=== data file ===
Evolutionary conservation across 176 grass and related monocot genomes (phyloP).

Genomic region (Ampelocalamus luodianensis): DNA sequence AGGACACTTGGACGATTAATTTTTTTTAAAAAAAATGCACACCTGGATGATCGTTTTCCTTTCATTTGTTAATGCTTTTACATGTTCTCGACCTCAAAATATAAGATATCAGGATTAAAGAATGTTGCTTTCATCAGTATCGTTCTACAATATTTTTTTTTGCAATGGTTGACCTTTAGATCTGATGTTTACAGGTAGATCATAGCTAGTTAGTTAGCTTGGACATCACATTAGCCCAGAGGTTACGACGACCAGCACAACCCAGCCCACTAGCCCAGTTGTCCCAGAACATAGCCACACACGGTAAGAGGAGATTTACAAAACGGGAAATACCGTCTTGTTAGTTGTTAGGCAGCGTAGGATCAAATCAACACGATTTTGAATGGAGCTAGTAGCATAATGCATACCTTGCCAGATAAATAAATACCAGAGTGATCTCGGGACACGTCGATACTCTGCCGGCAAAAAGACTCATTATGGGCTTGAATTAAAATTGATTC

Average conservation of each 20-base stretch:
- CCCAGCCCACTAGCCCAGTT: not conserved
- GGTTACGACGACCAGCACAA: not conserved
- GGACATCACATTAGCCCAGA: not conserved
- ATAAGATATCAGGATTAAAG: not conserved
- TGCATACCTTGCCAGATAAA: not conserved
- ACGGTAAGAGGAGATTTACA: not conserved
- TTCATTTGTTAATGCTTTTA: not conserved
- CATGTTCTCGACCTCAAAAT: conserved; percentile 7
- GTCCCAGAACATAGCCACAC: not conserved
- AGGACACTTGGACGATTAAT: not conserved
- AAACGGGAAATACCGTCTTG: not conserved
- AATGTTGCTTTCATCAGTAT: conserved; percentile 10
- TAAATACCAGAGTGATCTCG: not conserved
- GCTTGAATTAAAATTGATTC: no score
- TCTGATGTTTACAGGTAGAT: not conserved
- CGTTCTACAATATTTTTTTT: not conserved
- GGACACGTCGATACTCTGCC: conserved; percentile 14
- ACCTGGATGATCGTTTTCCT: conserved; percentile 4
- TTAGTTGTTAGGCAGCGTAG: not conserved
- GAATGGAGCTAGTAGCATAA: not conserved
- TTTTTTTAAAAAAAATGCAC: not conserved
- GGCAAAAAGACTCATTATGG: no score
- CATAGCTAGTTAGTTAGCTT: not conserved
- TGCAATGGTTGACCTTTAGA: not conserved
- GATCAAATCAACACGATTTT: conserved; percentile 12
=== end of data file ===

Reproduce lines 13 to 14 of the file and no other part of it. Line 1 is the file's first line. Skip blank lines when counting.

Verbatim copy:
- AGGACACTTGGACGATTAAT: not conserved
- AAACGGGAAATACCGTCTTG: not conserved